The anger of Illinois Republican state Rep. Mike Bost is spontaneous and raw.
In 2013, for example, he raged against a floor amendment to a concealed carry gun bill.
“Once again, your side of the aisle is trying to make ploys instead of dealing with the real issue!” a YouTube video shows him bellowing. “Keep playing games,” he says. “Keep playing games.”
Now, Bost is running for a seat in Congress against first-term Rep. Bill Enyart, a retired general and Democrat, and Bost’s anger has become a campaign issue.
Voters in the 12th Congressional District in southern Illinois are hearing a lot of another Bost rant, a furious harangue from 2012 about language inserted into a pension reform bill on the final day of the House session.
“Enough! I feel like somebody trying to be released from Egypt! Let my people go!” he hollers. “These damn bills that come out of here all the damn time come out here at the last second and I’ve got to try figure out how to vote for my people!”
The video of those remarks went viral that year. In it, Bost is seen throwing the bill into the air. He whiffs at the pages as they fall, then picks up the papers and throws them again.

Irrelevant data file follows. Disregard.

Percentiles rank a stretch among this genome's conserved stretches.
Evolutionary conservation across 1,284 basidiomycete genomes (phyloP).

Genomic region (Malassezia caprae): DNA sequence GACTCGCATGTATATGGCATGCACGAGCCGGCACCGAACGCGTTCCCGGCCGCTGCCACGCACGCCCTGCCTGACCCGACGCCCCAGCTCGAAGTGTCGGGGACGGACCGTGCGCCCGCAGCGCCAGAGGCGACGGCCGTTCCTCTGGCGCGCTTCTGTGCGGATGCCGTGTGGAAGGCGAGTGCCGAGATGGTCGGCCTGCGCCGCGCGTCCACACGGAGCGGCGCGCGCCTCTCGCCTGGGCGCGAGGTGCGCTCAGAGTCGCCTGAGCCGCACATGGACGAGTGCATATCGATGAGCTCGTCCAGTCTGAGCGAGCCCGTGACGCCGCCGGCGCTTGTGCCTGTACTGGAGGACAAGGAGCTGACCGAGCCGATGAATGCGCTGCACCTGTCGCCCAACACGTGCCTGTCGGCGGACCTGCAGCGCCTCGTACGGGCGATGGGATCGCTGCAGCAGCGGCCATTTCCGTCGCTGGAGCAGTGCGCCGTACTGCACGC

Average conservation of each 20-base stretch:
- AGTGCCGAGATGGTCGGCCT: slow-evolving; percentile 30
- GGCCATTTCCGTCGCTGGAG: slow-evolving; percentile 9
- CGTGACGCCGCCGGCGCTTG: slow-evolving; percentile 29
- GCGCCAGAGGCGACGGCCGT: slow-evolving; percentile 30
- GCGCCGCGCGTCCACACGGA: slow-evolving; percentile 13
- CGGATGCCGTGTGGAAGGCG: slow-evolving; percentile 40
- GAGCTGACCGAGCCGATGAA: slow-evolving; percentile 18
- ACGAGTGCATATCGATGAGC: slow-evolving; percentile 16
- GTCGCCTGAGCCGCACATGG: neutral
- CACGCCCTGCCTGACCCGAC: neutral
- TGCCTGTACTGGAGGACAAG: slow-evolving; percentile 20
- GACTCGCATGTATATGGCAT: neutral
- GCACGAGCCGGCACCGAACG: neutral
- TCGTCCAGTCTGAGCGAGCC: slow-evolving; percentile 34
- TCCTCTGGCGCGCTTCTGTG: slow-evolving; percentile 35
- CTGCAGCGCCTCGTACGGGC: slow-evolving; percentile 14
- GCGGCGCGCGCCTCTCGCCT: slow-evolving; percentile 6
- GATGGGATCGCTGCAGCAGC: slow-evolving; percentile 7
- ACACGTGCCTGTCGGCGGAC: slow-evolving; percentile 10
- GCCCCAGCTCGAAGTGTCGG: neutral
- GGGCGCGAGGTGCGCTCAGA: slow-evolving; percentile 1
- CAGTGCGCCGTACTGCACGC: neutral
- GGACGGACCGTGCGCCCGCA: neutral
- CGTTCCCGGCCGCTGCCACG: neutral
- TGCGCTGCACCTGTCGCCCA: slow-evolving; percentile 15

Enyart is running ads that point to Bost’s rant as proof that he doesn’t belong in Congress. Using footage of the lawmaker’s outbursts, the announcer says, “Mike Bost. Twenty years yelling. Twenty years being the problem.”
Bost has represented small towns in rural, conservative southern Illinois for nearly two decades. Many voters here see his fury as well-placed.
“I think this was appropriate,” says Bost supporter Jill Bunyan of Bost’s pension rant. “You can get angry, and that’s OK. And I think at that time, for that few moments, that was an appropriate response.”
Bunyan lives in the tiny town of Cobden, in southernmost Illinois, population 1,100. People in Bunyan’s part of the district, which hugs the Mississippi River, are frustrated with the state’s fiscal troubles and weak local economy.
But head north to some of the district’s larger cities, like Belleville, population 44,000, and Bost’s anger is embraced less and criticized more. Interviewed on Main Street, Richard Rockwell thinks “the rant” is all political theater.
“I’m hoping that’s the reason, and not that he’s acting the fool in a deliberative chamber,” Rockwell says. “That would be rather disconcerting to me.”
Bost, in his own ad, refers to a video of the rant and embraces it. He half smiles and explains in folksy fashion that he’s angry about the direction his opponents are taking the country.
“What the Chicago politicians and Gov. Quinn have done really made me mad,” Bost says. “And what Bill Enyart and President Obama are doing to our country upsets me as well.”